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Review: General Control Theory

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Presentation on theme: "Review: General Control Theory"— Presentation transcript:

1 Review: General Control Theory
-Cortex -Basal Ganglia -Cerebellum

2 Review: Primary M. Cortex
Directionality: yellow = one cell’s firing vectors (broad) red = “best” vector No one (1) cell can generate an appropriate directional code! Population Tuning

3 Motor Cortex Topographical Orientation …great question from last time

4 Current Research Topics
Conserved Topographical Organization? (Bizzi E):

5 PreMotor Cortex PreMotor Cortex - Rostral Pre-Central Gyrus
- Activated by cues for well-learned events (monkey)

6 PreMotor Cortex Continued
Lateral PreMotor elements conditional tasks fire before action external cues (in monkey anyway) damage = inability to select appropriate response movements Medial PreMotor elements initiate internally / voluntarily driven motor tasks internal cues damage = reduced spontaneous movements

7 - Somatosensory Cortex
Primary vs. PreMotor Inputs: - Premotor Cortex - Somatosensory Cortex Inputs: - Pre-Frontal Cortex - Areas 5 and 7

8 Review Be familiar with the contribution of each particular anatomical structure / region: Cortex 2 regions discussed Brainstem the 3 nuclei discussed & pathways -Spinal Cord spatial significance / distribution Local Circuitry / MNs / Muscle those properties discussed

9 Basal Ganglia (Group #3)


11 Anatomical Components:
Globus Pallidus Corpus Striatum (striped) caudate nucleus putamen ventral striatum Associated Nuclei substantia nigra subthalamic nuclei *

12 Basal Ganglia Function Direct Pathway: interrupt tonic inhibition
- Active before and during movements Inputs: majority of cortex multiple parallel pathways Output: thalamus, superior colliculus, cortex… “Upper Motoneurons” - High levels of efferent tonic inhibition - GABAergic output Direct Pathway: interrupt tonic inhibition Indirect Pathway: internal loop increases inhibition

13 Basal Ganglia Continued
Cerebral Cortex Corpus Striatum (caudate & putamen) Medium Spiny Neurons Globus Pallidus & Substantia Nigra Upper MNs Medium Spiny Neurons majority of cells in striatum 75,000,000 (!) labeled line occur in patches: striosomes normally not tonic Globus Pallidus 1/100 number of m. spiny neurons 750,000 INTEGRATOR high level tonic output GABAergic Primary pathway back to motor cortex is via internal G. P.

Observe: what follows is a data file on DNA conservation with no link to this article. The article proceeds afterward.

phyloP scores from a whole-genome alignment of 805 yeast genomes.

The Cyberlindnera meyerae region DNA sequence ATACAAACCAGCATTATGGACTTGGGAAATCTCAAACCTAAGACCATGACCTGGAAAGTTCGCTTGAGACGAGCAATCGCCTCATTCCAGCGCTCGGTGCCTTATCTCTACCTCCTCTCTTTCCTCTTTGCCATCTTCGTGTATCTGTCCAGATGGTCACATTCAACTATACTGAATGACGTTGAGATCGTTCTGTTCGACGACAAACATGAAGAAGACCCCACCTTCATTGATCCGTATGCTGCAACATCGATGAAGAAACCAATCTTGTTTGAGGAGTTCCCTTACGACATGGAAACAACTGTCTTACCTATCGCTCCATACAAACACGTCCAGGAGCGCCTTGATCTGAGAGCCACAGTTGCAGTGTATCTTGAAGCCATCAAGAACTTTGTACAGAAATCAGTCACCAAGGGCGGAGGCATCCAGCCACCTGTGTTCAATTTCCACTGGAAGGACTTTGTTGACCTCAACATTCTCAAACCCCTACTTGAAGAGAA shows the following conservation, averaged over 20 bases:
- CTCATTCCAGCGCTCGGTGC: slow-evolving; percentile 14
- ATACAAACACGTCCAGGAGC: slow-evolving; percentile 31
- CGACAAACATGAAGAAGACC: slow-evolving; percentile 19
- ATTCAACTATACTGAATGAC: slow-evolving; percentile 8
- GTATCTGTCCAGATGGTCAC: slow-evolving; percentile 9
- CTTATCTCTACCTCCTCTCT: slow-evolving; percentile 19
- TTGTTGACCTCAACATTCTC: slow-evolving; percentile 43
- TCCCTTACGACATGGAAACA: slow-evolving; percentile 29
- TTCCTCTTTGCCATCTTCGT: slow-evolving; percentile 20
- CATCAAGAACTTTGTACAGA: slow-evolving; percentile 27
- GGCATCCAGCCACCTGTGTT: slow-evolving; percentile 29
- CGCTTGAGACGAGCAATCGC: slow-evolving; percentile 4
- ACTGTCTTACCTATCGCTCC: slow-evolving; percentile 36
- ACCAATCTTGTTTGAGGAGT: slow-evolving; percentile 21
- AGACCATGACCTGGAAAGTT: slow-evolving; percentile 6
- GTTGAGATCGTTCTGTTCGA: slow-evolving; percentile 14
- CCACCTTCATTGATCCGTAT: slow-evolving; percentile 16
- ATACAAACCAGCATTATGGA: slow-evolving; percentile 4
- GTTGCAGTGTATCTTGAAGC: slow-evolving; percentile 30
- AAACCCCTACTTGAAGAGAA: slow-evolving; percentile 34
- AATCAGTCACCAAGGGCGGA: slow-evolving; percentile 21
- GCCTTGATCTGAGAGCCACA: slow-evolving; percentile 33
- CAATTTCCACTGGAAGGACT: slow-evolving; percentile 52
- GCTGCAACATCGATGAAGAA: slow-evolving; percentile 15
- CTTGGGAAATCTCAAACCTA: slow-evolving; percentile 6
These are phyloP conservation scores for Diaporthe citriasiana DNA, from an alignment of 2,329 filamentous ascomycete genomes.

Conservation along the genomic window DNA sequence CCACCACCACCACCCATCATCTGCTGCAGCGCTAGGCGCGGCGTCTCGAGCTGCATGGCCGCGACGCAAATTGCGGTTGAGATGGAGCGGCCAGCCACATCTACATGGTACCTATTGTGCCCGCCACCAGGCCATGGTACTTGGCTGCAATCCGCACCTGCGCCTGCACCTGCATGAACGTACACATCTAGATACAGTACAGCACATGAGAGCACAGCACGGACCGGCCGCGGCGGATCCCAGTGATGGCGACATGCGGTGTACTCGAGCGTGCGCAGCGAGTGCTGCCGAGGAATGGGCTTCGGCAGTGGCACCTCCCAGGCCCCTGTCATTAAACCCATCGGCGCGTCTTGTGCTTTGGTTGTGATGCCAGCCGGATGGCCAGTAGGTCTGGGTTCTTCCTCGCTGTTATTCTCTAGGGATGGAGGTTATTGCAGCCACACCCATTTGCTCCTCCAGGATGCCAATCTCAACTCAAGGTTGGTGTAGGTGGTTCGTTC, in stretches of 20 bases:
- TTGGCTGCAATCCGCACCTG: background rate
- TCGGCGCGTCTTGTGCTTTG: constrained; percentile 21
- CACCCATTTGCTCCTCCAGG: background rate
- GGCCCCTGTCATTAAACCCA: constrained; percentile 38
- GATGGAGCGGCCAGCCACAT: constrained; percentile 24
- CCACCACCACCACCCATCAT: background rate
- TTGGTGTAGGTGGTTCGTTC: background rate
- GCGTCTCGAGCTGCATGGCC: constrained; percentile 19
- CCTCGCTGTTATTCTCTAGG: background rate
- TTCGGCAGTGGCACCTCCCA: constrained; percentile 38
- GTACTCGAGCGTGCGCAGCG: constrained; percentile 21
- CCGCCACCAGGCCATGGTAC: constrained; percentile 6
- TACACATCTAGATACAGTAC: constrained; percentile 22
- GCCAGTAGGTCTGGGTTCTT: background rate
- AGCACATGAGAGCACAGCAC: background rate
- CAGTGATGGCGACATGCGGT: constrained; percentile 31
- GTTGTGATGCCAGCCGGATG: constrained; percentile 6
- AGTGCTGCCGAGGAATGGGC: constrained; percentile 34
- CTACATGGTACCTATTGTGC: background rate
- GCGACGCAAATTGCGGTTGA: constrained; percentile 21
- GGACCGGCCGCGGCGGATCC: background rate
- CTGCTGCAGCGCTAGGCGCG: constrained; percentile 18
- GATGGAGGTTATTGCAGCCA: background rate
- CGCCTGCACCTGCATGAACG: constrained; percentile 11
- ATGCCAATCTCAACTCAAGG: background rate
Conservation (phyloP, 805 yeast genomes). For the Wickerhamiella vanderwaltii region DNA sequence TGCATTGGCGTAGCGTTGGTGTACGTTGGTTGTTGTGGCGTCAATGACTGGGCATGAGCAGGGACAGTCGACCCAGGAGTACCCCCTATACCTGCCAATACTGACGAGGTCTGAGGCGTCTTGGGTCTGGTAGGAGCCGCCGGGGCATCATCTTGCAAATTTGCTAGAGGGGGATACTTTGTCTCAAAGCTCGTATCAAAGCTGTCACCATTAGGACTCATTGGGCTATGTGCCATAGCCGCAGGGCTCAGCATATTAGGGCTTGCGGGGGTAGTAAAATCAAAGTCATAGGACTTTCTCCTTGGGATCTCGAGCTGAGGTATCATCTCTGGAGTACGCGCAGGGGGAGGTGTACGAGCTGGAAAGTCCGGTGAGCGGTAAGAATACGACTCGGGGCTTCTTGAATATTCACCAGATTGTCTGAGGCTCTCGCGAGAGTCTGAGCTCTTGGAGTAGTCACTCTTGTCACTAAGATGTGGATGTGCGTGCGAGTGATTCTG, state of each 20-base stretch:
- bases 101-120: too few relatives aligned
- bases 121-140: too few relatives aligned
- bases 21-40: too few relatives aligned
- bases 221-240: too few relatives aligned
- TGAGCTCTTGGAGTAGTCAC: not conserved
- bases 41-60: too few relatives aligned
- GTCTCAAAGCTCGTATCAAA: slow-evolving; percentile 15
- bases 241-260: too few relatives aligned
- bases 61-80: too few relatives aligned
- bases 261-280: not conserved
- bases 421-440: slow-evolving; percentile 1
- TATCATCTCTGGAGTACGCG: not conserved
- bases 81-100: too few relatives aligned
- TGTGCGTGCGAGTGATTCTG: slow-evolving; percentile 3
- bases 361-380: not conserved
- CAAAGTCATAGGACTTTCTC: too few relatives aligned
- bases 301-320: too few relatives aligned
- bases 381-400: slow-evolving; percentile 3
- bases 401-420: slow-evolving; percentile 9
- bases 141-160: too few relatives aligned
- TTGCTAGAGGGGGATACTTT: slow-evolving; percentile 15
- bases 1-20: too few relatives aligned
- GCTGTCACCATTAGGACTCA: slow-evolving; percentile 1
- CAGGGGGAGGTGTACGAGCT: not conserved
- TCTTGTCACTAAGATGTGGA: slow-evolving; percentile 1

14 Direct Pathway (tonic only)
Normal activity of the direct pathway = hypokinesia

15 Direct Pathway (phasic activation)
Reduced activity of the direct pathway (GP) = hyperkinesia

16 Enhanced activity in the indirect pathway = hypokinesia

17 Parkinson’s Disease damage to Nigrostriatal cells
medium spiny neurons damage to Nigrostriatal cells - increased thalamic inhibition - seldom can coordinate movements bursts of activity

18 Parkinson’s Disease treatments
Must attenuate activity in the Globus Pallidus - l-Dopa (there are several pharmacological treatments) - thalamotomy - pallidotomy

19 Huntington’s Disease sequence is known, protein function is not - yet
medium spiny neurons sequence is known, protein function is not - yet genetic test is available - excessive excitability involuntary movements eventual loss of mental cohesion

20 Huntington’s Disease treatments
Must augment activity in the Globus Pallidus - ACh (acetylcholine) - Striatal tissue implants genetic treatments (?)

21 Cerebellum (Group #4)

22 Cerebellum Anatomical Components: Cerebellar Cortex: - Spinocerebellum
gross movt’s vermis Cerebrocerebellum complex movt’s Vestibulocerebellum posture / balance nodulus flocculus

23 Cerebellum Anatomical Components Cerebellar Deep Nuclei:
continued: Cerebellar Deep Nuclei: (All receive input from the cerebellar cortex – though functionally distinct) Dentate (invaginations) Fastigial Interposed (2) Cerebellar Peduncles Superior efferent pathways Middle afferent pathways Inferior Both afferent & efferent

24 Cerebellum General Function (still not completely understood)
- measure motor error motor learning output to cortex (via thalamus) and vestibular nucleus Modify activity pattern of “Upper MNs” - inputs from: pre-motor, primary motor, primary / secondary somatic, anterior parietal, secondary visual (not primary) behavior modulation inputs: “learning” inferior olive locus coruleus

25  Cerebral Cortex Pontine Nuclei Cerebellar Cortex
[Report what’s happening] Pontine Nuclei [Relay / Process] Cerebellar Cortex [Compute error(?)] Deep Cerebellar Nuclei Thalamus (Cortex) & Vestibular Nucleus [Tell control centers] middle peduncle

26 Cerebellar Cell Types Purkinje Cells: (inhibitory)
If there were a brain of the cerebellum, it would be the Purkinje cells Mossy Fibers: (excitatory) From: - pontine nuclei (via middle peduncle) - other pons / brainstem loci To: - deep cerebellar nuclei - granule cells Granule Cells: (most abundant in brain) From & To: cerebellar cortex… ~unipolar Give rise to: Parallel Fibers: (excitatory) Climbing Fibers: (excitatory) From: - inferior olive To: - Purkinje shaft Local Interneurons: Basket Cells Stellate Cells Golgi Cells (inhibitory) “control the flow of information through the cerebellar cortex”

27 Cerebellar Cell Types Extraordinary branching integrative properties

28 Clinical Implications
Normal Function (to reiterate): Smooth motor functions (reduce error) Coordinate target acquisition Lesion or Degeneration: Loss of smooth movements Rarely stop on target

The ability to successfully complete an organized sequence of movements requires the appropriate coordination of MANY elements. Spatial organization (rubrospinal pathways, spinal signals, cerebellar integration) Temporal organization (cortical planning) Accuracy and uniformity (error measures, sensory integration) Sequencing (spinal circuitry)

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